For my son it was much the same. A lot of his friends started moving to club soccer a couple of years ago. While he really enjoys soccer, he also really enjoys the other sports at the school. The level of commitment needed by club soccer was such that it would be really difficult for him to do club soccer and basketball (or baseball). Instead we kept him at school soccer (with fewer of his friends), and able to still do the other things he wants to do. It's actually to the point now though that some of the boys that went to club soccer are asking to come back, because they miss playing with all of their classmates.

I feel like we kind of found the happy medium, and I think the whole family is better off for it. I don't want to completely disparage club though. Some of those boys are really good at soccer (or baseball) and have really thrived in those more competitive leagues. That just wasn't for us, and I am fine with that.
Old 02-16-16, 02:02 PM
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Re: The professionalization of kids' sports: a rant

Took a kid to a shooting range the other day.

Cost?

About $20. Including me.

I did cheer her on, however, as she's a hell of a shot.

Of course, I'm not including the Red Robin visit.

If kids can get involved in the most simple of things, they will be excited and if you give them the attention and encouragement they need/want...the cost doesn't have to be (shouldn't be) outrageously expensive.

Instead of cheerleading or hockey, how about something that actually benefits a kid. Hiking skills, climbing skills, shooting skills, nautical activities, driving skills, etc. Feel-good competitions are so readily available because skills aren't necessarily required. Just the skill to process your credit card.

Rant was noted, however and there is just no way I'd ever fork out that much cash and not get something I could tell myself was making a great difference in a child's life and would help them in the future.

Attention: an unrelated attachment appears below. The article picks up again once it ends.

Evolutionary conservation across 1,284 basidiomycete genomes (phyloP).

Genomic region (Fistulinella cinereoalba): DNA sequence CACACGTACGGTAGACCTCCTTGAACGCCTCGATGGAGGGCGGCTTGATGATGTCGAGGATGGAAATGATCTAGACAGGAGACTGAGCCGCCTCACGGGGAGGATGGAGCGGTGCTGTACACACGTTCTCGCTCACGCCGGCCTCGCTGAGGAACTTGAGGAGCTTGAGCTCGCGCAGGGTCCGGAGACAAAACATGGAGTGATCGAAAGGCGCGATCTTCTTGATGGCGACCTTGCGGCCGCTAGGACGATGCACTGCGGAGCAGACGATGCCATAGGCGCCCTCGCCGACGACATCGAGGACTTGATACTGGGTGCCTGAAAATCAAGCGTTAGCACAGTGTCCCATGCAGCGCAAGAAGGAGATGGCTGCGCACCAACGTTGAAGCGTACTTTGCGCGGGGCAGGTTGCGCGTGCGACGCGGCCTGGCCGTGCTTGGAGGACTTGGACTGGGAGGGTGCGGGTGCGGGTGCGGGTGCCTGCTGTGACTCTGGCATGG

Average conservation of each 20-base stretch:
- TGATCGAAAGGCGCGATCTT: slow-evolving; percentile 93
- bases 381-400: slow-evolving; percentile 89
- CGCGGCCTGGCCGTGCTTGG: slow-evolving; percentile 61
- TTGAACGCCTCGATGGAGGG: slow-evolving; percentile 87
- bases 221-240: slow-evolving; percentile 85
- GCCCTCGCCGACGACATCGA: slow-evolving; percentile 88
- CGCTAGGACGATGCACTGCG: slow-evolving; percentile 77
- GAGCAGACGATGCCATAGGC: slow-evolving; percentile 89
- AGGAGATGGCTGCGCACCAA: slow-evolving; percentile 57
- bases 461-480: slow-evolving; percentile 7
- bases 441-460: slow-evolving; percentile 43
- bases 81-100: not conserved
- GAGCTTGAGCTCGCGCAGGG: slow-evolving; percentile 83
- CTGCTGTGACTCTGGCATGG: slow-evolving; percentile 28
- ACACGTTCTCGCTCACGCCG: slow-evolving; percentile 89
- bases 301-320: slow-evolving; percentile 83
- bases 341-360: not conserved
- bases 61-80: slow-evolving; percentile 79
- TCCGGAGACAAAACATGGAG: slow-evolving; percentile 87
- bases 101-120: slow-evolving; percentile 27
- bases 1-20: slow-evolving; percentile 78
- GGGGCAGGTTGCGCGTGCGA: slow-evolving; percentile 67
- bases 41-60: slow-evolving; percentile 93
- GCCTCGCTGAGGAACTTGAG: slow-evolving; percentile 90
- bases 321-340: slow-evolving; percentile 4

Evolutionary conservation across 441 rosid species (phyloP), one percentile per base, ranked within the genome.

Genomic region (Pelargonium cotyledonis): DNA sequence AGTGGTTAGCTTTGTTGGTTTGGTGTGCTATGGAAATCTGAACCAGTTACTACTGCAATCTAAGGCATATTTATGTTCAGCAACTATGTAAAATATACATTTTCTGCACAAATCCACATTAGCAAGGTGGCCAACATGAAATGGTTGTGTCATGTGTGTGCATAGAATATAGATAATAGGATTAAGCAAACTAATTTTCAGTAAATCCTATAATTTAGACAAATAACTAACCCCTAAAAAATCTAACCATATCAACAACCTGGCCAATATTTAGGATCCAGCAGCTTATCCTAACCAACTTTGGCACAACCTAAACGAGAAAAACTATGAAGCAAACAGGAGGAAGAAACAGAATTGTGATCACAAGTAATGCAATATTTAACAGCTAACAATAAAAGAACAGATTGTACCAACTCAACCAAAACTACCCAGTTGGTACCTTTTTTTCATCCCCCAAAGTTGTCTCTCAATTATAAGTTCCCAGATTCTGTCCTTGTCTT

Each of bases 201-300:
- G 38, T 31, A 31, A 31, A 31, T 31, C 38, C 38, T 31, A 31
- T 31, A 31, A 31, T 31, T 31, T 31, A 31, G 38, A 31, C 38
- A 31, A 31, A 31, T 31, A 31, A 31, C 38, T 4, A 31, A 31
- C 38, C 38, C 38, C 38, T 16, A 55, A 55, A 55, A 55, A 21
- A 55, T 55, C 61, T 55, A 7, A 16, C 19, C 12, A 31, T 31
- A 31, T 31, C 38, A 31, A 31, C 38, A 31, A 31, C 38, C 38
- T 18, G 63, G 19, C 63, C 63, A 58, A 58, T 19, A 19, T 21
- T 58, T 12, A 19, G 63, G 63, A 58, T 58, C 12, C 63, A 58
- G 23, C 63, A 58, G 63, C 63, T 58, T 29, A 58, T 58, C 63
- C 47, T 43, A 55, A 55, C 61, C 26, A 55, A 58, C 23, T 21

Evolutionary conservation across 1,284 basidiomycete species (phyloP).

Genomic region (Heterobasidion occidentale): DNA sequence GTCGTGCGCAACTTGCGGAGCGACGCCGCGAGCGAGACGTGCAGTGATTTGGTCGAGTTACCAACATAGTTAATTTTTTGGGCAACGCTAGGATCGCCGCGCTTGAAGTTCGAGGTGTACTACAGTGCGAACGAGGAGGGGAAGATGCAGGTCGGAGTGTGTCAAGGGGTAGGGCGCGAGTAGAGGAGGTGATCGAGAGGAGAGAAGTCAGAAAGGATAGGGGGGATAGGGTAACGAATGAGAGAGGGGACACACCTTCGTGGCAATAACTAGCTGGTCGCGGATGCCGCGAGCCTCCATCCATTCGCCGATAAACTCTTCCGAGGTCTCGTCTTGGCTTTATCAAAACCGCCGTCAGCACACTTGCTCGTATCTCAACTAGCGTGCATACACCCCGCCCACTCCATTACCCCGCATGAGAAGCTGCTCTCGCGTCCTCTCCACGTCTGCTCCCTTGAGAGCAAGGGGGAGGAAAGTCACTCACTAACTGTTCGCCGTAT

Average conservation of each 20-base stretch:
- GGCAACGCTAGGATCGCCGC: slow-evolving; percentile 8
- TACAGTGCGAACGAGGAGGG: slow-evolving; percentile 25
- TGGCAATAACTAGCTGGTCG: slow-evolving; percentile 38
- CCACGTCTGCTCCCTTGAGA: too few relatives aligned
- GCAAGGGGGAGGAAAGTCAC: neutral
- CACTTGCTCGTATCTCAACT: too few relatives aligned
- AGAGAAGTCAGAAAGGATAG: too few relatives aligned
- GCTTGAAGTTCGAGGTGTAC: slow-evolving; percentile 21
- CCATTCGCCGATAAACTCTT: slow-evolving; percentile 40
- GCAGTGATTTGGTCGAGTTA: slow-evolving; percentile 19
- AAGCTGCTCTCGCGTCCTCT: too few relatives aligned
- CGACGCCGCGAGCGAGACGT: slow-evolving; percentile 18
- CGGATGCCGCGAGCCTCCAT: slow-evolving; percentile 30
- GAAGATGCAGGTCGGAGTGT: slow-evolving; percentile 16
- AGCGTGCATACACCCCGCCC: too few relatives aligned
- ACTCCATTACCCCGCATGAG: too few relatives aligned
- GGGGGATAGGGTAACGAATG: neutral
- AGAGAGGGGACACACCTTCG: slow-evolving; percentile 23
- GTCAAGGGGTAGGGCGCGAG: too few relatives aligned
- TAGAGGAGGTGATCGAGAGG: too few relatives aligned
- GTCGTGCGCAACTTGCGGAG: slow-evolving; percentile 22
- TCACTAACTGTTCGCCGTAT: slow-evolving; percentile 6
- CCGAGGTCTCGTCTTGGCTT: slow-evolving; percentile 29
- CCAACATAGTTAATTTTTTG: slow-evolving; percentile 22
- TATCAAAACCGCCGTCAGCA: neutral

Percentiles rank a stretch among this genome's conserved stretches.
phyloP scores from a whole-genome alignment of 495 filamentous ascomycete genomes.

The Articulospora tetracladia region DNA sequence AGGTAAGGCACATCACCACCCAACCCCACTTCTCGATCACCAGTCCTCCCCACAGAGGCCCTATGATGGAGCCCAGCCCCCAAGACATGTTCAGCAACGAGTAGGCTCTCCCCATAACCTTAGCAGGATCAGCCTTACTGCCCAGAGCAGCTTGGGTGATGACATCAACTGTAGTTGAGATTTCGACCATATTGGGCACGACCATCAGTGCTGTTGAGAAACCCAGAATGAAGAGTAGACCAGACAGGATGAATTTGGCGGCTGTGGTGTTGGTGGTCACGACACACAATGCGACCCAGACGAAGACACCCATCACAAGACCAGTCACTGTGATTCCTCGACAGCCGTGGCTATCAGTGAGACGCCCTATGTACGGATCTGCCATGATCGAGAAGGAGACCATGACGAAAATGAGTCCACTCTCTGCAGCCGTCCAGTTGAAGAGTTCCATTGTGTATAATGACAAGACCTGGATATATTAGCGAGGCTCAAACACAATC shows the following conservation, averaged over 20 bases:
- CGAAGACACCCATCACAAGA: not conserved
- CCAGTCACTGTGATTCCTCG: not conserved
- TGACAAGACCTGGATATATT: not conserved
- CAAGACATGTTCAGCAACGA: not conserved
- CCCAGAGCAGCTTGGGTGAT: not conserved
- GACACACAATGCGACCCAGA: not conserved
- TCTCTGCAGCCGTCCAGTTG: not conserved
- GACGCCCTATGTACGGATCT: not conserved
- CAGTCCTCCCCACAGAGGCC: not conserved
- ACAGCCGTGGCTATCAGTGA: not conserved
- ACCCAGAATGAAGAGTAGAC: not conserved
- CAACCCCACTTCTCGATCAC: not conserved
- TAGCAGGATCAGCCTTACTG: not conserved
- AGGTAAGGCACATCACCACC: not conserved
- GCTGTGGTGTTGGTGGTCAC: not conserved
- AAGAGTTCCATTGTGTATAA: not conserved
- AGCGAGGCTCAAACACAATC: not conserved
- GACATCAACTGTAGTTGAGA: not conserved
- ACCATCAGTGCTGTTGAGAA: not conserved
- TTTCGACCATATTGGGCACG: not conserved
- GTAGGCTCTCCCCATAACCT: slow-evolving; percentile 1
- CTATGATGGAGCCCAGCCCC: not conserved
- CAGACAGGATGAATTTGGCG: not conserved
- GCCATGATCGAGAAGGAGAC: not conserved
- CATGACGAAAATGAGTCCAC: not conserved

Old 02-16-16, 02:19 PM
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Re: The professionalization of kids' sports: a rant

Your expense sounds light compared to some sports like baseball or hockey. Some parents are willing to provide whatever it takes to enable their children's success.

The early pressure does winnow the field quite considerably compared to prior generations. Some teenagers simply can't handle it, though one might say if you can't stand the pressure there never was much chance of success at an elite level.

Forget about your high school son becoming a quality collegiate or MLB pitcher unless you are prepared to fork out serious cash for training. Kids in high school now are throwing in the 90s with ease due to very sophisticated training techniques. Only the most dedicated and financially advantaged kids need apply.
Old 02-16-16, 02:25 PM
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Re: The professionalization of kids' sports: a rant

Good rant, I could have said the same things as the OP myself, but not cheer-leading specifically, all sports however.

How most people do it is on credit, or at least that is what I have seen and heard from other parents.

You forgot one expense, private lessons/training over and above the normal team level stuff. This is at least $100 /week on top of everything the OP stated - maybe only applies to other sports and not cheer.

People have gone insane about making their little professional superstars the center of the world. I have found it impossible to have a child in any sport without this excessive behavior.

The other option is to just have your kid sit and watch TV all day and not be involved in sports at all. Yes it is an option, and those that can't afford sports do this, but for anyone that can even afford the credit to have their kid on a team does it.